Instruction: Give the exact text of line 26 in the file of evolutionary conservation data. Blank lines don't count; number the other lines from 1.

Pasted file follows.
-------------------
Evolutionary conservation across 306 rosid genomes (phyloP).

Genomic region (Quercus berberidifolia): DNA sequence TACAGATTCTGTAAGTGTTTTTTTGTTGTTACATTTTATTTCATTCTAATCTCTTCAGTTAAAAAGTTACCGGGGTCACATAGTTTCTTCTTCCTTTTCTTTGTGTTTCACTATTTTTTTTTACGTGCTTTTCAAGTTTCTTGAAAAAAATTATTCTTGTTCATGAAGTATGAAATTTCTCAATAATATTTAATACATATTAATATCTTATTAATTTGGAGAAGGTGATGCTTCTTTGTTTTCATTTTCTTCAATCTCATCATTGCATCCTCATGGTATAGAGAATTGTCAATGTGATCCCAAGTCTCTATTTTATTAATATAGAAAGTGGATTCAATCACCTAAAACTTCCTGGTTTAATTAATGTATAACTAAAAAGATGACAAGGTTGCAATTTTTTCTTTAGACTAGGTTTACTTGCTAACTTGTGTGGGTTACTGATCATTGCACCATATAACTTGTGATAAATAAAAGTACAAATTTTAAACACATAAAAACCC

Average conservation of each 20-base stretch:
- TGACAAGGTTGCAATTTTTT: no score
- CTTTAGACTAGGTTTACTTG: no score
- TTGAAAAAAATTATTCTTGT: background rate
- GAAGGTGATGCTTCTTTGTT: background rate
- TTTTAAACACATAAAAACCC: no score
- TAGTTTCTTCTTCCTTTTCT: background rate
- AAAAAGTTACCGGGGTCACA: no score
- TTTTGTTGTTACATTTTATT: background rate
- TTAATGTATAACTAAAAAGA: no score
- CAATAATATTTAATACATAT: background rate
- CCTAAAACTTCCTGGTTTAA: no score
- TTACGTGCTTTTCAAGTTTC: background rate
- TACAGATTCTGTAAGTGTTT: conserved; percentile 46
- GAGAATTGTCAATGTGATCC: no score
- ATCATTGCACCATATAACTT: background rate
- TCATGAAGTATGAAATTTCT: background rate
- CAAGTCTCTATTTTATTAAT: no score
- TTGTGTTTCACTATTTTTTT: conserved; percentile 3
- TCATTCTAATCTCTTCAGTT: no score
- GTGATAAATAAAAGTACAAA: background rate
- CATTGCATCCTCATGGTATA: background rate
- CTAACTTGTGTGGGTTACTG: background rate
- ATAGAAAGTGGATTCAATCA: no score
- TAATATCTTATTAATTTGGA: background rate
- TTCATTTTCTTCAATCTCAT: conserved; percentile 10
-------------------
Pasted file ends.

- ATAGAAAGTGGATTCAATCA: no score